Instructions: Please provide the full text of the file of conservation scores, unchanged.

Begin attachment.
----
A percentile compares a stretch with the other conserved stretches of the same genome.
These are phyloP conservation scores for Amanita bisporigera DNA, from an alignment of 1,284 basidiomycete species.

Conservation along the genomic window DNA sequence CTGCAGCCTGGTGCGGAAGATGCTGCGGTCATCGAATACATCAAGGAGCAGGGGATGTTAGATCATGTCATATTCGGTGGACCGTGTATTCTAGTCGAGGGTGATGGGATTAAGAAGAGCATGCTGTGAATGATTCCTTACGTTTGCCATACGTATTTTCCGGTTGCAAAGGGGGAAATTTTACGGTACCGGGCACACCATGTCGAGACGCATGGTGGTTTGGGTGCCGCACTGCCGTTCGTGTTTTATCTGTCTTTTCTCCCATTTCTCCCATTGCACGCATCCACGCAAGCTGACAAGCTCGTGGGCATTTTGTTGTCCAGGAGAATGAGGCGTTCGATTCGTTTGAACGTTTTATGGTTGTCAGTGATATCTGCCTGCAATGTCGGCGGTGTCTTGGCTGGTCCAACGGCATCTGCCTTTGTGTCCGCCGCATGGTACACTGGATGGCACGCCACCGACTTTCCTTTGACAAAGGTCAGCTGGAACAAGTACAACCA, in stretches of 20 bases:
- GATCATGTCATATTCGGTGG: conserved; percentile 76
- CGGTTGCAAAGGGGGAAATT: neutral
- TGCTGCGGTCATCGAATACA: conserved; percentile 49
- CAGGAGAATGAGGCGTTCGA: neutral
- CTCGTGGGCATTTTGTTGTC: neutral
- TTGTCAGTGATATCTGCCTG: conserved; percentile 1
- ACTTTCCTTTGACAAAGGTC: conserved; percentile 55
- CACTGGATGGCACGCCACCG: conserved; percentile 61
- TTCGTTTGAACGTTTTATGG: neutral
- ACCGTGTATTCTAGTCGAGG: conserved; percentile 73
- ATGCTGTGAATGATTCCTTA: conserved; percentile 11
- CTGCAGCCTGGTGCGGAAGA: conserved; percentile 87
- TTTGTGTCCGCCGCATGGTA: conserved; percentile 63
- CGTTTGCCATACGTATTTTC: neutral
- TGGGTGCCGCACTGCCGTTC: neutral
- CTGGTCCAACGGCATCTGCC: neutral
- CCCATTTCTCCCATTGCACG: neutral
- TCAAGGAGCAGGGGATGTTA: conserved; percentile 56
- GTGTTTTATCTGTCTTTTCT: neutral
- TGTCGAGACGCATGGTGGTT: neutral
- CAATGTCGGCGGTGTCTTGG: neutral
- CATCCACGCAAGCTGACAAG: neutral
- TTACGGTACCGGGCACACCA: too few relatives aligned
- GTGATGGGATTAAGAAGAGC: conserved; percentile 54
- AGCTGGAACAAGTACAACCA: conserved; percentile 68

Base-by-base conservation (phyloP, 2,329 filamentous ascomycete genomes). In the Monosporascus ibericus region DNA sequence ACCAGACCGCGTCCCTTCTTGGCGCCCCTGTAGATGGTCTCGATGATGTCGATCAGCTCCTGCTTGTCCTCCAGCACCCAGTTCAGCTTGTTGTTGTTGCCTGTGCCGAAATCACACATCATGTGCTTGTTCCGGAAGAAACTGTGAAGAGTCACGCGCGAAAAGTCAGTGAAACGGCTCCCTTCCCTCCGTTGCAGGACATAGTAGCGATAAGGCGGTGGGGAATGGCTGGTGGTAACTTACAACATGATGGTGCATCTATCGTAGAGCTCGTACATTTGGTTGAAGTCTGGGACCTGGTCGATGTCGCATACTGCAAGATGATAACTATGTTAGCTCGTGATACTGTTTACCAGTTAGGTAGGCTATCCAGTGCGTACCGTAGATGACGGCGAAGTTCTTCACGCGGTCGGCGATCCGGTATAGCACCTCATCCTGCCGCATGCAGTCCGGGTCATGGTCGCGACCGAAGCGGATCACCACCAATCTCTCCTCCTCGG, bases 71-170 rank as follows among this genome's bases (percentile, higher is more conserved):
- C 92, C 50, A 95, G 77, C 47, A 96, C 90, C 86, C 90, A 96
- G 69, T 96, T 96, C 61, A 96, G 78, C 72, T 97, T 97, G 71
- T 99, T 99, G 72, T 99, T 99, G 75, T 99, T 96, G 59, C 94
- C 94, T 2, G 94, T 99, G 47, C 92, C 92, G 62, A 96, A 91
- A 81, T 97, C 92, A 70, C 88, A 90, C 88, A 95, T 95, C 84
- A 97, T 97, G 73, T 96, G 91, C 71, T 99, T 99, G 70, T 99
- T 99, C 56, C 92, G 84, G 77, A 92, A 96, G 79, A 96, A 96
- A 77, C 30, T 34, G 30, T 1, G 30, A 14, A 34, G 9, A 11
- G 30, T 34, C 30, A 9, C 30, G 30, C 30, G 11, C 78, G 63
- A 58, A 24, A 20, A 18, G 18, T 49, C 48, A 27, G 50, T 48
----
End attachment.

A percentile compares a stretch with the other conserved stretches of the same genome.
These are phyloP conservation scores for Amanita bisporigera DNA, from an alignment of 1,284 basidiomycete species.

Conservation along the genomic window DNA sequence CTGCAGCCTGGTGCGGAAGATGCTGCGGTCATCGAATACATCAAGGAGCAGGGGATGTTAGATCATGTCATATTCGGTGGACCGTGTATTCTAGTCGAGGGTGATGGGATTAAGAAGAGCATGCTGTGAATGATTCCTTACGTTTGCCATACGTATTTTCCGGTTGCAAAGGGGGAAATTTTACGGTACCGGGCACACCATGTCGAGACGCATGGTGGTTTGGGTGCCGCACTGCCGTTCGTGTTTTATCTGTCTTTTCTCCCATTTCTCCCATTGCACGCATCCACGCAAGCTGACAAGCTCGTGGGCATTTTGTTGTCCAGGAGAATGAGGCGTTCGATTCGTTTGAACGTTTTATGGTTGTCAGTGATATCTGCCTGCAATGTCGGCGGTGTCTTGGCTGGTCCAACGGCATCTGCCTTTGTGTCCGCCGCATGGTACACTGGATGGCACGCCACCGACTTTCCTTTGACAAAGGTCAGCTGGAACAAGTACAACCA, in stretches of 20 bases:
- GATCATGTCATATTCGGTGG: conserved; percentile 76
- CGGTTGCAAAGGGGGAAATT: neutral
- TGCTGCGGTCATCGAATACA: conserved; percentile 49
- CAGGAGAATGAGGCGTTCGA: neutral
- CTCGTGGGCATTTTGTTGTC: neutral
- TTGTCAGTGATATCTGCCTG: conserved; percentile 1
- ACTTTCCTTTGACAAAGGTC: conserved; percentile 55
- CACTGGATGGCACGCCACCG: conserved; percentile 61
- TTCGTTTGAACGTTTTATGG: neutral
- ACCGTGTATTCTAGTCGAGG: conserved; percentile 73
- ATGCTGTGAATGATTCCTTA: conserved; percentile 11
- CTGCAGCCTGGTGCGGAAGA: conserved; percentile 87
- TTTGTGTCCGCCGCATGGTA: conserved; percentile 63
- CGTTTGCCATACGTATTTTC: neutral
- TGGGTGCCGCACTGCCGTTC: neutral
- CTGGTCCAACGGCATCTGCC: neutral
- CCCATTTCTCCCATTGCACG: neutral
- TCAAGGAGCAGGGGATGTTA: conserved; percentile 56
- GTGTTTTATCTGTCTTTTCT: neutral
- TGTCGAGACGCATGGTGGTT: neutral
- CAATGTCGGCGGTGTCTTGG: neutral
- CATCCACGCAAGCTGACAAG: neutral
- TTACGGTACCGGGCACACCA: too few relatives aligned
- GTGATGGGATTAAGAAGAGC: conserved; percentile 54
- AGCTGGAACAAGTACAACCA: conserved; percentile 68

Base-by-base conservation (phyloP, 2,329 filamentous ascomycete genomes). In the Monosporascus ibericus region DNA sequence ACCAGACCGCGTCCCTTCTTGGCGCCCCTGTAGATGGTCTCGATGATGTCGATCAGCTCCTGCTTGTCCTCCAGCACCCAGTTCAGCTTGTTGTTGTTGCCTGTGCCGAAATCACACATCATGTGCTTGTTCCGGAAGAAACTGTGAAGAGTCACGCGCGAAAAGTCAGTGAAACGGCTCCCTTCCCTCCGTTGCAGGACATAGTAGCGATAAGGCGGTGGGGAATGGCTGGTGGTAACTTACAACATGATGGTGCATCTATCGTAGAGCTCGTACATTTGGTTGAAGTCTGGGACCTGGTCGATGTCGCATACTGCAAGATGATAACTATGTTAGCTCGTGATACTGTTTACCAGTTAGGTAGGCTATCCAGTGCGTACCGTAGATGACGGCGAAGTTCTTCACGCGGTCGGCGATCCGGTATAGCACCTCATCCTGCCGCATGCAGTCCGGGTCATGGTCGCGACCGAAGCGGATCACCACCAATCTCTCCTCCTCGG, bases 71-170 rank as follows among this genome's bases (percentile, higher is more conserved):
- C 92, C 50, A 95, G 77, C 47, A 96, C 90, C 86, C 90, A 96
- G 69, T 96, T 96, C 61, A 96, G 78, C 72, T 97, T 97, G 71
- T 99, T 99, G 72, T 99, T 99, G 75, T 99, T 96, G 59, C 94
- C 94, T 2, G 94, T 99, G 47, C 92, C 92, G 62, A 96, A 91
- A 81, T 97, C 92, A 70, C 88, A 90, C 88, A 95, T 95, C 84
- A 97, T 97, G 73, T 96, G 91, C 71, T 99, T 99, G 70, T 99
- T 99, C 56, C 92, G 84, G 77, A 92, A 96, G 79, A 96, A 96
- A 77, C 30, T 34, G 30, T 1, G 30, A 14, A 34, G 9, A 11
- G 30, T 34, C 30, A 9, C 30, G 30, C 30, G 11, C 78, G 63
- A 58, A 24, A 20, A 18, G 18, T 49, C 48, A 27, G 50, T 48